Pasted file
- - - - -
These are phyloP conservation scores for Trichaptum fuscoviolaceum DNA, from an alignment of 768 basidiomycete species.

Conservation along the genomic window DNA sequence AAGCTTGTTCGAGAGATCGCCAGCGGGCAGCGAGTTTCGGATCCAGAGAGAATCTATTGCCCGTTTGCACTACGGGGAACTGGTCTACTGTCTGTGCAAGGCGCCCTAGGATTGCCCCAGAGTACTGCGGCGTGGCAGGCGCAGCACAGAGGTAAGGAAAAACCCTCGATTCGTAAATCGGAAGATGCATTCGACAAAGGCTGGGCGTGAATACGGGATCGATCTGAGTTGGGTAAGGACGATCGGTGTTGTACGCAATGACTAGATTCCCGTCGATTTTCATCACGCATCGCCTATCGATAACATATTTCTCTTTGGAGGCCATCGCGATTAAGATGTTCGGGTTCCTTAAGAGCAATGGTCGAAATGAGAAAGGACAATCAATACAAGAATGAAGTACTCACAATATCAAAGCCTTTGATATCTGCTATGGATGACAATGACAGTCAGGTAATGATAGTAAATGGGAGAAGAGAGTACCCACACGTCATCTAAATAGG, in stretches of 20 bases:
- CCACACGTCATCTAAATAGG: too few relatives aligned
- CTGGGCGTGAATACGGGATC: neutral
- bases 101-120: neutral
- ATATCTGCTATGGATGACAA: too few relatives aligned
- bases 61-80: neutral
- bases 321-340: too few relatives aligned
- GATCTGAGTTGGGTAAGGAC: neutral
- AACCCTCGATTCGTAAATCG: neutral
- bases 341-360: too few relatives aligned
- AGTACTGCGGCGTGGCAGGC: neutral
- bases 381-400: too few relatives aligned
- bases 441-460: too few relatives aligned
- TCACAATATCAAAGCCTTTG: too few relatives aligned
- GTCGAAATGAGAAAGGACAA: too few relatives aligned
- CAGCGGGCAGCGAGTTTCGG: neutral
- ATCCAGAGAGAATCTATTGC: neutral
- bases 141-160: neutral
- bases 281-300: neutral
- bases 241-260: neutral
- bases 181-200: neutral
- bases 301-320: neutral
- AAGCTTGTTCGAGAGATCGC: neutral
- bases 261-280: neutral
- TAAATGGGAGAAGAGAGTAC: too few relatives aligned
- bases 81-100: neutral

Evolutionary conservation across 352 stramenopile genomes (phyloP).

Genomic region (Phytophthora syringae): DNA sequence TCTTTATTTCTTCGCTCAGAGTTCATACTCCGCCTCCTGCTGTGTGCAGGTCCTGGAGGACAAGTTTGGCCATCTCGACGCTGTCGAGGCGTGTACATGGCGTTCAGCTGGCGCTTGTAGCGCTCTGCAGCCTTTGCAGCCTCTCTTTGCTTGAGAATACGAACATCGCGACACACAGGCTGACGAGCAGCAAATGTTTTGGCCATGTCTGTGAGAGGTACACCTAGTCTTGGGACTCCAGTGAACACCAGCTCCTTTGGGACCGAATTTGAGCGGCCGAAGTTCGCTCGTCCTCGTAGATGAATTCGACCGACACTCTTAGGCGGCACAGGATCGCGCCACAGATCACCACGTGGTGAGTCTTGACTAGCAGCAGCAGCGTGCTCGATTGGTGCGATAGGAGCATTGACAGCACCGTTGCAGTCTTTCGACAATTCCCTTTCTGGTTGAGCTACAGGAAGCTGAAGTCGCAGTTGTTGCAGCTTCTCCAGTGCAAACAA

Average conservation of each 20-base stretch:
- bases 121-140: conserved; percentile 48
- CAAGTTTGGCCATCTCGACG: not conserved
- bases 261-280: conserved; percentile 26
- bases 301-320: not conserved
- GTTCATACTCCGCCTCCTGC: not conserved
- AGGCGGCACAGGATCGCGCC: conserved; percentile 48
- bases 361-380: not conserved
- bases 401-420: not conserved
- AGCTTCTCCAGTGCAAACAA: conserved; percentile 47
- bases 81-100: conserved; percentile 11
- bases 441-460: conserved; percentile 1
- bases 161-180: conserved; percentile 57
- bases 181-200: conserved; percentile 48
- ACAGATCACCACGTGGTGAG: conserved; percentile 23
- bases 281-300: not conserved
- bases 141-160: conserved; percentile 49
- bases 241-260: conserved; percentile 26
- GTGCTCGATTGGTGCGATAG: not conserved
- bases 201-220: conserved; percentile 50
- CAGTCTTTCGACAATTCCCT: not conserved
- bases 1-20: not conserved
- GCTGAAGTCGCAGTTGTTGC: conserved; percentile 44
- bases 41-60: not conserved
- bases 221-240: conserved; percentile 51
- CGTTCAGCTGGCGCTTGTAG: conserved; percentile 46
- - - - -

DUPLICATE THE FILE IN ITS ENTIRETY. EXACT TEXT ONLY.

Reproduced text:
These are phyloP conservation scores for Trichaptum fuscoviolaceum DNA, from an alignment of 768 basidiomycete species.

Conservation along the genomic window DNA sequence AAGCTTGTTCGAGAGATCGCCAGCGGGCAGCGAGTTTCGGATCCAGAGAGAATCTATTGCCCGTTTGCACTACGGGGAACTGGTCTACTGTCTGTGCAAGGCGCCCTAGGATTGCCCCAGAGTACTGCGGCGTGGCAGGCGCAGCACAGAGGTAAGGAAAAACCCTCGATTCGTAAATCGGAAGATGCATTCGACAAAGGCTGGGCGTGAATACGGGATCGATCTGAGTTGGGTAAGGACGATCGGTGTTGTACGCAATGACTAGATTCCCGTCGATTTTCATCACGCATCGCCTATCGATAACATATTTCTCTTTGGAGGCCATCGCGATTAAGATGTTCGGGTTCCTTAAGAGCAATGGTCGAAATGAGAAAGGACAATCAATACAAGAATGAAGTACTCACAATATCAAAGCCTTTGATATCTGCTATGGATGACAATGACAGTCAGGTAATGATAGTAAATGGGAGAAGAGAGTACCCACACGTCATCTAAATAGG, in stretches of 20 bases:
- CCACACGTCATCTAAATAGG: too few relatives aligned
- CTGGGCGTGAATACGGGATC: neutral
- bases 101-120: neutral
- ATATCTGCTATGGATGACAA: too few relatives aligned
- bases 61-80: neutral
- bases 321-340: too few relatives aligned
- GATCTGAGTTGGGTAAGGAC: neutral
- AACCCTCGATTCGTAAATCG: neutral
- bases 341-360: too few relatives aligned
- AGTACTGCGGCGTGGCAGGC: neutral
- bases 381-400: too few relatives aligned
- bases 441-460: too few relatives aligned
- TCACAATATCAAAGCCTTTG: too few relatives aligned
- GTCGAAATGAGAAAGGACAA: too few relatives aligned
- CAGCGGGCAGCGAGTTTCGG: neutral
- ATCCAGAGAGAATCTATTGC: neutral
- bases 141-160: neutral
- bases 281-300: neutral
- bases 241-260: neutral
- bases 181-200: neutral
- bases 301-320: neutral
- AAGCTTGTTCGAGAGATCGC: neutral
- bases 261-280: neutral
- TAAATGGGAGAAGAGAGTAC: too few relatives aligned
- bases 81-100: neutral

Evolutionary conservation across 352 stramenopile genomes (phyloP).

Genomic region (Phytophthora syringae): DNA sequence TCTTTATTTCTTCGCTCAGAGTTCATACTCCGCCTCCTGCTGTGTGCAGGTCCTGGAGGACAAGTTTGGCCATCTCGACGCTGTCGAGGCGTGTACATGGCGTTCAGCTGGCGCTTGTAGCGCTCTGCAGCCTTTGCAGCCTCTCTTTGCTTGAGAATACGAACATCGCGACACACAGGCTGACGAGCAGCAAATGTTTTGGCCATGTCTGTGAGAGGTACACCTAGTCTTGGGACTCCAGTGAACACCAGCTCCTTTGGGACCGAATTTGAGCGGCCGAAGTTCGCTCGTCCTCGTAGATGAATTCGACCGACACTCTTAGGCGGCACAGGATCGCGCCACAGATCACCACGTGGTGAGTCTTGACTAGCAGCAGCAGCGTGCTCGATTGGTGCGATAGGAGCATTGACAGCACCGTTGCAGTCTTTCGACAATTCCCTTTCTGGTTGAGCTACAGGAAGCTGAAGTCGCAGTTGTTGCAGCTTCTCCAGTGCAAACAA

Average conservation of each 20-base stretch:
- bases 121-140: conserved; percentile 48
- CAAGTTTGGCCATCTCGACG: not conserved
- bases 261-280: conserved; percentile 26
- bases 301-320: not conserved
- GTTCATACTCCGCCTCCTGC: not conserved
- AGGCGGCACAGGATCGCGCC: conserved; percentile 48
- bases 361-380: not conserved
- bases 401-420: not conserved
- AGCTTCTCCAGTGCAAACAA: conserved; percentile 47
- bases 81-100: conserved; percentile 11
- bases 441-460: conserved; percentile 1
- bases 161-180: conserved; percentile 57
- bases 181-200: conserved; percentile 48
- ACAGATCACCACGTGGTGAG: conserved; percentile 23
- bases 281-300: not conserved
- bases 141-160: conserved; percentile 49
- bases 241-260: conserved; percentile 26
- GTGCTCGATTGGTGCGATAG: not conserved
- bases 201-220: conserved; percentile 50
- CAGTCTTTCGACAATTCCCT: not conserved
- bases 1-20: not conserved
- GCTGAAGTCGCAGTTGTTGC: conserved; percentile 44
- bases 41-60: not conserved
- bases 221-240: conserved; percentile 51
- CGTTCAGCTGGCGCTTGTAG: conserved; percentile 46